New York Riesling Diary: Day 25 – Good News/Bad News, or if Pigs could fly in Bordeaux

First the Good News: Why do I always give Bordeaux another chance, although so many of my favorite wines have gone so far up the price scale that they’re no longer even visible? Is it that the first red wine that lit my fire was 1981 Château Cheval Blanc from St.-Émilion? Or is it the memory of so many wonderful bottles over the years, that is until people started treating red Bordeaux as something to be traded like any other commodity, then it descended even further with commodity traders inflating price bubbles to gain even more outrageous profits than the producers of the high-end Grand Cru Classé and comparable wines. Those profit margins put these wines in the same league as designer hand bags (which typically sell for 1,000% – 1,250% of the production costs), and mean that these “wine products” have almost nothing whatsoever to with the wines that people buy to drink any more. I have a serious problem with that situation.

It was therefore something of a revelation to bump into the wines of Saint Glinglin, a joint venture between New York based sommelier Richard Betts and the Bordeaux négociant Francois Thienpont, today at the’Bordeaux under One Roof’ tasting on the 54th floor of 4 World Trade Center. That’s where I took the picture of Midtown Manhattan above. Only minutes later I was looking at the Saint Glinglin labels which depict flying pigs (see below), and tasting red Bordeauxs of a kind I’s never encountered before. For that reason I’m christening them Anti-Bordeaux.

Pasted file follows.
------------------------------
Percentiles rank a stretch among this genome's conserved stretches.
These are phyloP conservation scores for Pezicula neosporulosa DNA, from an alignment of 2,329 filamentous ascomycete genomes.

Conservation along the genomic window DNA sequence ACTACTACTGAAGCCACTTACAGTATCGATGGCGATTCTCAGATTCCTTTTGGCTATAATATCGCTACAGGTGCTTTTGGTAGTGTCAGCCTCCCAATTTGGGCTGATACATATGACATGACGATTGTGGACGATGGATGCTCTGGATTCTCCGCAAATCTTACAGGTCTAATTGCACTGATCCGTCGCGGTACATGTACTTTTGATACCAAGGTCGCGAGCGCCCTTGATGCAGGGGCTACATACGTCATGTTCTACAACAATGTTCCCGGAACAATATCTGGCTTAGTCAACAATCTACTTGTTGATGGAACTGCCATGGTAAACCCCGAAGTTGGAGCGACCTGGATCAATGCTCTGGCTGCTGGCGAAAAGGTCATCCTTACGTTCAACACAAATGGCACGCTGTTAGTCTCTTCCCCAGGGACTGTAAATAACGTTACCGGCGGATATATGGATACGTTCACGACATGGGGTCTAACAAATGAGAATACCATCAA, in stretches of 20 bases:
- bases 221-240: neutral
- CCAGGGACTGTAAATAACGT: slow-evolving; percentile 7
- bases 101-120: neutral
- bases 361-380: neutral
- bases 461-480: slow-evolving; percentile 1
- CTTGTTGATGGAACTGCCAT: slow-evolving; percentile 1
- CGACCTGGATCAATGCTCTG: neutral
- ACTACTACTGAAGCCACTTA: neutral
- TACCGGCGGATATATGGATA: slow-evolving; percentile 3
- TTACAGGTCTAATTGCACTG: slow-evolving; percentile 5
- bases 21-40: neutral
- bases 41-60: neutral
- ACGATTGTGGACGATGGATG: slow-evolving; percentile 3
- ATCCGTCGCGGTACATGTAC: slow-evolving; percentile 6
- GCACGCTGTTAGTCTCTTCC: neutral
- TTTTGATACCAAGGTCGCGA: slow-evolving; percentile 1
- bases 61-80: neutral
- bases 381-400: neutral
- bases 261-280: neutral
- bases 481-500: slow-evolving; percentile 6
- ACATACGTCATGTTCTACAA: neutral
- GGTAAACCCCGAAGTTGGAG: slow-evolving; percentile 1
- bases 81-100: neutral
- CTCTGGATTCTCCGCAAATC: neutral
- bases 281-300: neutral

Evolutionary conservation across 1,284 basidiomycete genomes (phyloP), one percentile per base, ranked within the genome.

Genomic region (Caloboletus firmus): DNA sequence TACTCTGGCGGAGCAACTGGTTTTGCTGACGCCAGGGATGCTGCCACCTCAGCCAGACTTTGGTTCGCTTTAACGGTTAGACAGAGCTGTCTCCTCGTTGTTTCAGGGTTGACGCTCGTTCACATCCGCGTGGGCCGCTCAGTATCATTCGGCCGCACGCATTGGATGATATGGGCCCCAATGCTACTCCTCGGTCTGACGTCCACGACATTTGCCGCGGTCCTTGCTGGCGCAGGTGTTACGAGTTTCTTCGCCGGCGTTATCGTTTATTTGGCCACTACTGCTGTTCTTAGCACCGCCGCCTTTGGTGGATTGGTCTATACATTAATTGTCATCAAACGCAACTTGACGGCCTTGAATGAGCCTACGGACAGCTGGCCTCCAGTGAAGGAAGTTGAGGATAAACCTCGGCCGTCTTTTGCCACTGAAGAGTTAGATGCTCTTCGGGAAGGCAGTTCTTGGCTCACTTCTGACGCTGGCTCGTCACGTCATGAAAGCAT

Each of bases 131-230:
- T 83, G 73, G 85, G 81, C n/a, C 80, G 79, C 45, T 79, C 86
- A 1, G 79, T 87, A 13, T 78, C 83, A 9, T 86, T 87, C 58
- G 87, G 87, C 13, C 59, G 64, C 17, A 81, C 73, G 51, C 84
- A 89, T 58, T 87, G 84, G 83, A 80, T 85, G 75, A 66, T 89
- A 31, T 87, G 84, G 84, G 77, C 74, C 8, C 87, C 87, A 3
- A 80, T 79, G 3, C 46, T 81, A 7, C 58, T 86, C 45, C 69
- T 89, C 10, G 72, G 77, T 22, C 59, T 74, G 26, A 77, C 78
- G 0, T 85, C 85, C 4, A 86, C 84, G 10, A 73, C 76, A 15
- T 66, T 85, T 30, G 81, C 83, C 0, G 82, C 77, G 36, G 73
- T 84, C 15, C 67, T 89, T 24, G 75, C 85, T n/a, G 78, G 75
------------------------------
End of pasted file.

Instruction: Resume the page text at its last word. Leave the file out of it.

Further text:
I found the 2010 ‘Carte Vert’ a Francs Côte de Bordeaux the more astonishing of the two, because what do I expect from a 100% Merlot from Bordeaux that retails for $20 – $23? The answer is really not much, or maybe even nothing. However, this wine (available from Crush in Manhattan and Zachy’s in Scarsdale) which was only aged in cement tanks ad an incredibly lively black berry nose, tasted juicy rather than jammy with a crisp aftertaste that just delightful. It was like being struck by lightning! Why? Because the wine made zero attempt to impress, much less did it try to pander to the critics, somms and other supposed wine VIPs. 0% oak works for me! What about you?

Now the Bad News: This morning the publisher of ‘BWWOE – The Riesling Book’ effectively imposed a 10 day sentence in solitary confinement in Writer’s Prison upon me in order to get the first round of corrections on the manuscript through by December 1st. I probably won’t be able to post the next story here until then. My apologies in advance!


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